Accessibility links

Street Children in Ethiopia Need Shelter – Not Getting It


An Ethiopian man uses his mobile phone to take a picture of street children sleeping on a street of Addis Ababa in Ethiopia, (File photo).

An Ethiopian man uses his mobile phone to take a picture of street children sleeping on a street of Addis Ababa in Ethiopia, (File photo).


From VOA Learning English, welcome to AS IT IS!

Hello, I’m Steve Ember.

Today on our program, we learn that life is not so sweet for sugar farmers in Nigeria, and of the need for shelter for street children in Ethiopia.

And, we celebrate the anniversary of the birth of the German composer Richard Strauss. He was born on this date in 1864, and while he could not have known it at the time, he wrote a very notable piece of film music.

MUSIC: “Also sprach Zarathustra”

Zero-gravity meals, anyone?

First off, Christopher Cruise tells us about street children in Ethiopia. They believe that their most basic need – for a roof over their heads – is not being met.

Shelter is among the many things that street children in Ethiopia wish for. But a study shows that local nongovernmental organizations and community groups rarely offer what the street children want. Azeb Adefrsew is a researcher with Save the Children, the international aid group that did the study. The researcher says the limited services provided by local NGOs do not match what the children see as their greatest needs.

“The children said that their major problem was shelter. But the street children organizations were providing, of course, mainly food and other items -- clothing and so on.”

Save the Children talked with children living on the streets in five major cities, three regional towns and eight rural villages across Ethiopia. The children discussed many subjects, including their needs, health and risks they face. There are about 30,000 street children in Ethiopia. About 17,000 of them live in the capital, Addis Ababa. More than half of the children do not have access to shelter or enough food.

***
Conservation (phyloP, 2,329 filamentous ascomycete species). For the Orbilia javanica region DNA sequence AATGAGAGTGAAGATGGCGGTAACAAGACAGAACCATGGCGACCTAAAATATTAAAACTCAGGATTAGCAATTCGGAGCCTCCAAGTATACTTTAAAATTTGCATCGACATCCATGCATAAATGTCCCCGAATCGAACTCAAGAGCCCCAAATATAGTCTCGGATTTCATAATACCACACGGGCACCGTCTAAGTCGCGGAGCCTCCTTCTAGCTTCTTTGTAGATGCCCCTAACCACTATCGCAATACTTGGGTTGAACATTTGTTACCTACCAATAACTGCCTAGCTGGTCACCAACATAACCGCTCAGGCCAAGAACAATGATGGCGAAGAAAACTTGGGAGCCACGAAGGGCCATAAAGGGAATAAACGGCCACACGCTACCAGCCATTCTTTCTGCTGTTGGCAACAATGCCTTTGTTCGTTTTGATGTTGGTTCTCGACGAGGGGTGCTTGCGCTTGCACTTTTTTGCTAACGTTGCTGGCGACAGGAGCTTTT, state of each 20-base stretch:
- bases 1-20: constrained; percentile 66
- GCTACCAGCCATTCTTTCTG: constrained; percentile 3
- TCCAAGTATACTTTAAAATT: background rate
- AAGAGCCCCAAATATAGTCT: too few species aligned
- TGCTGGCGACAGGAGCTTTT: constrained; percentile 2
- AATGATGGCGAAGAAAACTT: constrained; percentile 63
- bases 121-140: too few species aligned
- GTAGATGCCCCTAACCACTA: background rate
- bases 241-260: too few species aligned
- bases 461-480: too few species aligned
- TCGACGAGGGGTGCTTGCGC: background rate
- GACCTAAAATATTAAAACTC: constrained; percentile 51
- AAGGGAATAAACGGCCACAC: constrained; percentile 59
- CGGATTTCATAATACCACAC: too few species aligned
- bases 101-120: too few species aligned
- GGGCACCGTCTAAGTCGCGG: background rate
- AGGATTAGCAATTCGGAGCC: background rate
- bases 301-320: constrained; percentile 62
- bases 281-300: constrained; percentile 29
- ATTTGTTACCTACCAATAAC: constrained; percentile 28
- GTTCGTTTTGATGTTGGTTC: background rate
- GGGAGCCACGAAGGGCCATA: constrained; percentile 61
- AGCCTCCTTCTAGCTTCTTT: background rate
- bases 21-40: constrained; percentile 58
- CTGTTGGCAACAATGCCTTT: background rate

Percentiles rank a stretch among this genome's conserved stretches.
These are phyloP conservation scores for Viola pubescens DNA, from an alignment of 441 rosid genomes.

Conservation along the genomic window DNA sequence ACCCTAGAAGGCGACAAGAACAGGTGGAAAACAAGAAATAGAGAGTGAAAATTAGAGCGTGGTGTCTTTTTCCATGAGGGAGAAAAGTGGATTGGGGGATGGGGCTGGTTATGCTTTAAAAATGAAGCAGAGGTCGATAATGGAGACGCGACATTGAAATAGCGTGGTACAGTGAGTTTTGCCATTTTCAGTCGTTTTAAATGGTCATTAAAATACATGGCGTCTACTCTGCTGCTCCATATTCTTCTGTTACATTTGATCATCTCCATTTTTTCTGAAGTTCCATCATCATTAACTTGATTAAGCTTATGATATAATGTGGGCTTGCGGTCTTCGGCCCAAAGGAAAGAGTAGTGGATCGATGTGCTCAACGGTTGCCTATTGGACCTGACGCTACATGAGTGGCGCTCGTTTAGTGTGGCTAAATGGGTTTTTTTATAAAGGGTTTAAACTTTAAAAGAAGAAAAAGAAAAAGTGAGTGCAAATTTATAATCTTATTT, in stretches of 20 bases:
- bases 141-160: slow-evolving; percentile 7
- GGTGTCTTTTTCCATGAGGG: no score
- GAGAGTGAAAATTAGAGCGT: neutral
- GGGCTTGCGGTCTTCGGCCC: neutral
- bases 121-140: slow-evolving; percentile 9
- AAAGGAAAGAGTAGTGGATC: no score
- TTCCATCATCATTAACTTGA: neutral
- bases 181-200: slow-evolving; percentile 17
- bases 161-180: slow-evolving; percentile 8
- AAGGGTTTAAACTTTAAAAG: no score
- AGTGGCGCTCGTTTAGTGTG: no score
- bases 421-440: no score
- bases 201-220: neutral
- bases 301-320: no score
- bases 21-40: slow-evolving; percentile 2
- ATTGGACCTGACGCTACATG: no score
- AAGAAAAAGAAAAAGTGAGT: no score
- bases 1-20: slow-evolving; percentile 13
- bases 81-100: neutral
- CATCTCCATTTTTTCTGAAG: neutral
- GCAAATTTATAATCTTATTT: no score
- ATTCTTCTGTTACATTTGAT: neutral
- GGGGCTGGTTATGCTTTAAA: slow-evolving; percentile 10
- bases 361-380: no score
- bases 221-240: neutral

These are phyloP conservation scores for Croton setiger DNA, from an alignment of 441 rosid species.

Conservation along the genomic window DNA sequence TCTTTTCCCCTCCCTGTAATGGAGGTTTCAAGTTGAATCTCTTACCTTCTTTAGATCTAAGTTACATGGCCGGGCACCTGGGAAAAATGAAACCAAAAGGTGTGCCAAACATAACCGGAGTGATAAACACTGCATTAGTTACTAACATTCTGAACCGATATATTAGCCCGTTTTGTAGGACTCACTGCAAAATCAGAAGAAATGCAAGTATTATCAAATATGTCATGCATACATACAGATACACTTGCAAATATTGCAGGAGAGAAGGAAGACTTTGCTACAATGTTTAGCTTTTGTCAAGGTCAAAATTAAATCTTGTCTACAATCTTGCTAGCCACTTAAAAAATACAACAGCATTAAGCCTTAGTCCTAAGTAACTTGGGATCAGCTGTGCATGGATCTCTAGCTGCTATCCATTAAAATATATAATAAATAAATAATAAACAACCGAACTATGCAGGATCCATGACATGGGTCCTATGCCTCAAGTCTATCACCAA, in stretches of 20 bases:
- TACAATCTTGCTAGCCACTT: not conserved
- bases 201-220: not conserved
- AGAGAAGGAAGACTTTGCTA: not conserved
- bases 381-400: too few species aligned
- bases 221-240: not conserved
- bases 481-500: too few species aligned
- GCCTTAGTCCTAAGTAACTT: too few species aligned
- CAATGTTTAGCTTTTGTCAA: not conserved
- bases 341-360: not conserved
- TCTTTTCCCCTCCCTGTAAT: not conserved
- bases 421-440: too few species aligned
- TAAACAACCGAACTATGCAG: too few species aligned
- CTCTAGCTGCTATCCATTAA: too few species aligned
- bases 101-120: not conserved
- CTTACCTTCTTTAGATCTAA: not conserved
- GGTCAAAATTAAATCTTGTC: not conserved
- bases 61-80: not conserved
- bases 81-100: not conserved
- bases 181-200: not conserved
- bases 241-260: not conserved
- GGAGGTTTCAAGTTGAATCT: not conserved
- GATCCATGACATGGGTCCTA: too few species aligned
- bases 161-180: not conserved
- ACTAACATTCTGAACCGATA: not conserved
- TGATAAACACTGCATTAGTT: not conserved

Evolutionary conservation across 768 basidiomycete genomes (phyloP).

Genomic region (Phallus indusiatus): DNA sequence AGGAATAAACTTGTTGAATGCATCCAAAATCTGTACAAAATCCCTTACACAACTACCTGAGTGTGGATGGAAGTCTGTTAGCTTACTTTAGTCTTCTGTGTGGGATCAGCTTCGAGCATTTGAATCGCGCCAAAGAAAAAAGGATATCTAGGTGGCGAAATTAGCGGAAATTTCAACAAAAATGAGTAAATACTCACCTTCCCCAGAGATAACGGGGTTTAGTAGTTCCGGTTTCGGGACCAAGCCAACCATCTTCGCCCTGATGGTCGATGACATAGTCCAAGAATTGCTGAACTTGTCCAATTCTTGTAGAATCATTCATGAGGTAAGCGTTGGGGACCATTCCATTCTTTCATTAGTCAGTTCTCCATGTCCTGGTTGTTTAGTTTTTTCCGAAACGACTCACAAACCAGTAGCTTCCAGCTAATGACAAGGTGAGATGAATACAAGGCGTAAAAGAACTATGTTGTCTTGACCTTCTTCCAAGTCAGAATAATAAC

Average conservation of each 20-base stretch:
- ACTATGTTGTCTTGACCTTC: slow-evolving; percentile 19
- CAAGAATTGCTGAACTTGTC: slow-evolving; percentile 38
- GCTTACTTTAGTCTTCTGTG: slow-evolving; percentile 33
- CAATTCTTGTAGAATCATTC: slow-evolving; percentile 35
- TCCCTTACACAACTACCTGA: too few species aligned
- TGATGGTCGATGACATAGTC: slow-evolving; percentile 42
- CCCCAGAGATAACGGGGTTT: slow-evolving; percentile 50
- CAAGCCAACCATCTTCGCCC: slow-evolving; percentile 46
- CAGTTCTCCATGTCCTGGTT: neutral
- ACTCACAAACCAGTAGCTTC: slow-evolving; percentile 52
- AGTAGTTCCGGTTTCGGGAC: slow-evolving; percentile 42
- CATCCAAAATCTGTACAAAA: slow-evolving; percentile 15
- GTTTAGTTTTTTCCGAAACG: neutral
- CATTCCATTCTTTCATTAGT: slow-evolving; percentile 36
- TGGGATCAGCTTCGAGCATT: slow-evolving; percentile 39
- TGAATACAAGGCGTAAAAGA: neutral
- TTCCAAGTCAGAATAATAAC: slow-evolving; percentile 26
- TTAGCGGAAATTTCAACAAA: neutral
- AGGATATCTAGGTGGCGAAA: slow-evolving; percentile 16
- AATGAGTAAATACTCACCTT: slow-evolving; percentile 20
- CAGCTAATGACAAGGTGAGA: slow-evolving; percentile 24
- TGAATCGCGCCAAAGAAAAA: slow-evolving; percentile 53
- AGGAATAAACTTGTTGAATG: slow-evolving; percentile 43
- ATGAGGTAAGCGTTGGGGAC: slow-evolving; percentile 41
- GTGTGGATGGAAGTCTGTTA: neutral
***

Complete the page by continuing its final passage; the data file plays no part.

They survive mostly on what they receive from shining shoes, selling small items to passersby and appealing to strangers for help.

The street children face health threats. Research shows that about 30 percent are seriously sick, but most do not have any kind of treatment available. About 40 percent of the children may have been forced to have sex. The children believe that having shelter will reduce these kinds of risks.

GOAL Ethiopia is a group that helps street children receive services. These include psychological support, non-formal education and guidance about how to move back into their communities. Kedir Ahmed of GOAL Ethiopia says providing a shelter is not the best way to help street kids.

“No organization can afford to provide all these services for the children. What we try to do is to do that rehabilitation support while street children are still on the street."

GOAL used to provide shelter for street children. But the organization found that this discouraged the children from re-entering their own communities. In most cases, they had left home because of poverty. They found that shelters were often better places to live than their family homes.

I’m Christopher Cruise.

You are listening to “As It Is” from VOA Learning English. I’m Steve Ember.

Life Not So Sweet for Nigerian Sugar Farmers